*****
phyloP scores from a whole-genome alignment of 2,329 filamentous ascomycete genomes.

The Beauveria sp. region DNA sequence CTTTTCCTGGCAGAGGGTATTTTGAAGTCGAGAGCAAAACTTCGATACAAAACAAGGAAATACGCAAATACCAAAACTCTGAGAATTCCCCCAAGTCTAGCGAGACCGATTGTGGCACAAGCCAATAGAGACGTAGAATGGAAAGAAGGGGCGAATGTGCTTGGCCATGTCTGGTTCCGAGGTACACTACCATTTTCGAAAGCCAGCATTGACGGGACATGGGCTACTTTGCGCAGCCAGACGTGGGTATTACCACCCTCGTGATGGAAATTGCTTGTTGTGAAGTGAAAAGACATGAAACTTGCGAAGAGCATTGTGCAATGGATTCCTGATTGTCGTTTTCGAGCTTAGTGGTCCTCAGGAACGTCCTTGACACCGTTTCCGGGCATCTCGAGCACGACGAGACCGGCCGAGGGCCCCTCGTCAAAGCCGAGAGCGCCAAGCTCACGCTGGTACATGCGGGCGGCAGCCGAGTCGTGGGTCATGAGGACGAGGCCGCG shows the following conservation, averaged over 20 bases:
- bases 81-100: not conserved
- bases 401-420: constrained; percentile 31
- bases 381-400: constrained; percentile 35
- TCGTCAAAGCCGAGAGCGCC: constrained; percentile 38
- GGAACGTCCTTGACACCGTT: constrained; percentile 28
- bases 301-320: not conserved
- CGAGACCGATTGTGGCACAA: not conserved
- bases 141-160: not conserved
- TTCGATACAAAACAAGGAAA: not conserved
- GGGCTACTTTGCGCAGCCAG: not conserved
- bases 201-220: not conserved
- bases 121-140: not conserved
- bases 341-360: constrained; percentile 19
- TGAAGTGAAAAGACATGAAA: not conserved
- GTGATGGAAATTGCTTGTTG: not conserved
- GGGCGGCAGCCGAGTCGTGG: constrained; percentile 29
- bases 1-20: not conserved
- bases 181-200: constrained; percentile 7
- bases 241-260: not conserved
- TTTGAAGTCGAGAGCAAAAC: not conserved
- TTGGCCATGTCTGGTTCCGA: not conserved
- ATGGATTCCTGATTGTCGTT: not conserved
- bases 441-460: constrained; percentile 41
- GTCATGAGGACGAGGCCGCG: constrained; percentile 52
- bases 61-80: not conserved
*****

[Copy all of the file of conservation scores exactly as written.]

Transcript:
phyloP scores from a whole-genome alignment of 2,329 filamentous ascomycete genomes.

The Beauveria sp. region DNA sequence CTTTTCCTGGCAGAGGGTATTTTGAAGTCGAGAGCAAAACTTCGATACAAAACAAGGAAATACGCAAATACCAAAACTCTGAGAATTCCCCCAAGTCTAGCGAGACCGATTGTGGCACAAGCCAATAGAGACGTAGAATGGAAAGAAGGGGCGAATGTGCTTGGCCATGTCTGGTTCCGAGGTACACTACCATTTTCGAAAGCCAGCATTGACGGGACATGGGCTACTTTGCGCAGCCAGACGTGGGTATTACCACCCTCGTGATGGAAATTGCTTGTTGTGAAGTGAAAAGACATGAAACTTGCGAAGAGCATTGTGCAATGGATTCCTGATTGTCGTTTTCGAGCTTAGTGGTCCTCAGGAACGTCCTTGACACCGTTTCCGGGCATCTCGAGCACGACGAGACCGGCCGAGGGCCCCTCGTCAAAGCCGAGAGCGCCAAGCTCACGCTGGTACATGCGGGCGGCAGCCGAGTCGTGGGTCATGAGGACGAGGCCGCG shows the following conservation, averaged over 20 bases:
- bases 81-100: not conserved
- bases 401-420: constrained; percentile 31
- bases 381-400: constrained; percentile 35
- TCGTCAAAGCCGAGAGCGCC: constrained; percentile 38
- GGAACGTCCTTGACACCGTT: constrained; percentile 28
- bases 301-320: not conserved
- CGAGACCGATTGTGGCACAA: not conserved
- bases 141-160: not conserved
- TTCGATACAAAACAAGGAAA: not conserved
- GGGCTACTTTGCGCAGCCAG: not conserved
- bases 201-220: not conserved
- bases 121-140: not conserved
- bases 341-360: constrained; percentile 19
- TGAAGTGAAAAGACATGAAA: not conserved
- GTGATGGAAATTGCTTGTTG: not conserved
- GGGCGGCAGCCGAGTCGTGG: constrained; percentile 29
- bases 1-20: not conserved
- bases 181-200: constrained; percentile 7
- bases 241-260: not conserved
- TTTGAAGTCGAGAGCAAAAC: not conserved
- TTGGCCATGTCTGGTTCCGA: not conserved
- ATGGATTCCTGATTGTCGTT: not conserved
- bases 441-460: constrained; percentile 41
- GTCATGAGGACGAGGCCGCG: constrained; percentile 52
- bases 61-80: not conserved